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The Promise of a Lie    by Howard Roughan order for
Promise of a Lie
by Howard Roughan
Order:  USA  Can
Warner, 2004 (2004)
* *   Reviewed by Ricki Marking-Camuto

Apparently Phillip Margolin read Howard Roughan's Promise of a Lie in one day. Given its short chapters with cliffhanger endings, this is not hard to believe. What is harder to accept are the events that main character, psychologist Dr. David Remler, faces throughout the novel. It seems that David is an established psychologist/author who achieved quasi-famous status after giving the key expert testimony in a high-profile murder case. David is still trying to recover from his wife's death three years before, which makes him vulnerable to events that follow.

A patient's move to Hollywood to become a screenwriter leaves a hole in Dr. Remler's appointment schedule. Enter Sam Kent, an attractive woman seeking counseling for murderous feelings towards her husband. Despite ethical concerns, David falls for Sam's seduction. A few nights after they get together, Sam calls David to tell him that she has killed her husband, hinting that she has overdosed on sleeping pills. Not thinking clearly, David rushes to her aid. The cops arrive to find David and the dead husband.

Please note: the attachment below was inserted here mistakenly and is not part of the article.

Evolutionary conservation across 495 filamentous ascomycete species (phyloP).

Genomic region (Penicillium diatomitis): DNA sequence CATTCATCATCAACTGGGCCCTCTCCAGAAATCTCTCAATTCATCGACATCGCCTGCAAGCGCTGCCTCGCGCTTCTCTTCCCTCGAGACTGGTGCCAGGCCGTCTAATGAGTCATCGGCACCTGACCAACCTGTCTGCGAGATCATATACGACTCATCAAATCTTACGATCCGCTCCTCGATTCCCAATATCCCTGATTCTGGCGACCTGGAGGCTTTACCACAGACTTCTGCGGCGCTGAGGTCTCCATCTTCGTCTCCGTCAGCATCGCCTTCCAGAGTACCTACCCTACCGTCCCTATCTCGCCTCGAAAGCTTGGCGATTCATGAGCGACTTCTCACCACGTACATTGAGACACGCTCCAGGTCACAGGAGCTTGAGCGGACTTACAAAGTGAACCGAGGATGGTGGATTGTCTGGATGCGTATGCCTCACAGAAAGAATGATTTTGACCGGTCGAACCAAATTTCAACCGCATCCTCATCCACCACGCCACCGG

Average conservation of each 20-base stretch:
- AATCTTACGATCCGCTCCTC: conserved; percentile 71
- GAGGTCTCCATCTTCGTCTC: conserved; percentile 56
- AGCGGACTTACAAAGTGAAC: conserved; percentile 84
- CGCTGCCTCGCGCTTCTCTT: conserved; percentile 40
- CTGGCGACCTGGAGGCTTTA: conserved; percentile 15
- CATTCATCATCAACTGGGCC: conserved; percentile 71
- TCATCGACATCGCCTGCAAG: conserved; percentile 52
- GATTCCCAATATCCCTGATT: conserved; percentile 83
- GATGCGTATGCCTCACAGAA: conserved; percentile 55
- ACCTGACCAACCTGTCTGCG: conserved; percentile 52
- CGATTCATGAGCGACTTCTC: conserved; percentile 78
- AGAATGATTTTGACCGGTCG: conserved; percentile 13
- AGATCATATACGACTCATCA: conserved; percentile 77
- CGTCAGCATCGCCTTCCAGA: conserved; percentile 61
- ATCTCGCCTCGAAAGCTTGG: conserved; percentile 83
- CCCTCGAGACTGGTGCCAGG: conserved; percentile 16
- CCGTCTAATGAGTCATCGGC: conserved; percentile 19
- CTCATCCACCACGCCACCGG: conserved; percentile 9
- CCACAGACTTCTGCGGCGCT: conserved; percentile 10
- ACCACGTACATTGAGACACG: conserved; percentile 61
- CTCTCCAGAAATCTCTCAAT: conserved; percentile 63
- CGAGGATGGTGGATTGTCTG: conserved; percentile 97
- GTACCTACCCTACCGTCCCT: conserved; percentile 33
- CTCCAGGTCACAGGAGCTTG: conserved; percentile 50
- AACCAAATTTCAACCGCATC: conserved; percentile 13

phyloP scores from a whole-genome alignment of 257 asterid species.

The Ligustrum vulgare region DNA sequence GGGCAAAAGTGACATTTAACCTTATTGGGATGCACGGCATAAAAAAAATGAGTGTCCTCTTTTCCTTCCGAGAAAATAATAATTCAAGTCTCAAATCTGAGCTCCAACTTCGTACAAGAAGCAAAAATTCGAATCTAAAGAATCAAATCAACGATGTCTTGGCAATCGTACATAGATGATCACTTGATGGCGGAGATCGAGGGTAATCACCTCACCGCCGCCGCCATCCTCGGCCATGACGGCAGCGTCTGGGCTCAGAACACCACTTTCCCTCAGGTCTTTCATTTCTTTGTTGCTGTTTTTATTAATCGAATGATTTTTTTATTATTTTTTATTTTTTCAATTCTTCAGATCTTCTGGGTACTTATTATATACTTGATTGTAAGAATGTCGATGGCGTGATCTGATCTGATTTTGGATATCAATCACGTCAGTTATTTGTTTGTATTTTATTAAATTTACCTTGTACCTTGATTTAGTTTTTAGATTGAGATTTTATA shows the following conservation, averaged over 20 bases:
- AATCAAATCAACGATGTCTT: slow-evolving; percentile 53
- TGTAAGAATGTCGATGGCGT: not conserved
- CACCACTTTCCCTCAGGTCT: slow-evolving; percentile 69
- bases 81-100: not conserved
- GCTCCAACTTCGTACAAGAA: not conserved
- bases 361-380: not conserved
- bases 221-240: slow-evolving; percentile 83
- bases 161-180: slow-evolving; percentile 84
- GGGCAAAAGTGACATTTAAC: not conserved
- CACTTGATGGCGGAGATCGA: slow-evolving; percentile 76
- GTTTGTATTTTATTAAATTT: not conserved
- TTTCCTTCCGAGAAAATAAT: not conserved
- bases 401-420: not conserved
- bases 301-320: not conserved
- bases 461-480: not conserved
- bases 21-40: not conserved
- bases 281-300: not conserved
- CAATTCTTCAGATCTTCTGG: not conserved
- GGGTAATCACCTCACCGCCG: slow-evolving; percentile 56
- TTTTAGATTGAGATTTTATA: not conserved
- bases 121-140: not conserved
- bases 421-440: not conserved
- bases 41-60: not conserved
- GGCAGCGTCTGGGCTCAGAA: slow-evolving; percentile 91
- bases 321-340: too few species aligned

It should come as no surprise that the psychologist is arrested and tried for the murder of Conrad Birch. David and his lawyers realize that he has been framed, but by whom? It seems that the patient who called herself Sam Kent is not the real Samantha Kent, widow of Conrad Birch. Once David is arrested, 'Sam Kent', the 'Mystery Patient', is nowhere to be found. Will the psychologist be writing his next bestseller from inside a jail cell?

Though Roughan creates a very likeable character in David, my concern for his plight was reduced by annoyance at the stupidity that got him into the mess in the first place. David occasionally mentions how his arrest and trial process differ from those seen in TV cop and courtroom dramas. If he is so familiar with these shows, why did he make such an amateur mistake (not calling 911) immediately after Sam's call about the murder? And does being tried for murder teach him a lesson? No, he does the same thing again. Perhaps this fallibility is what makes him so likeable, so human. And though I thought he made dumb mistakes, I was still rooting for David throughout the story.

Howard Roughan's The Promise of a Lie, gives the reader something to think about: how easily one can be manipulated by just one lie. This mystery will get people talking. Being such a quick read with short chapters, it is a perfect companion for the subway ride to work or for a little 'me time' after a long week. It's an intriguing and engaging work, and who knows, maybe someone will take advice from the ending and turn it into a movie.

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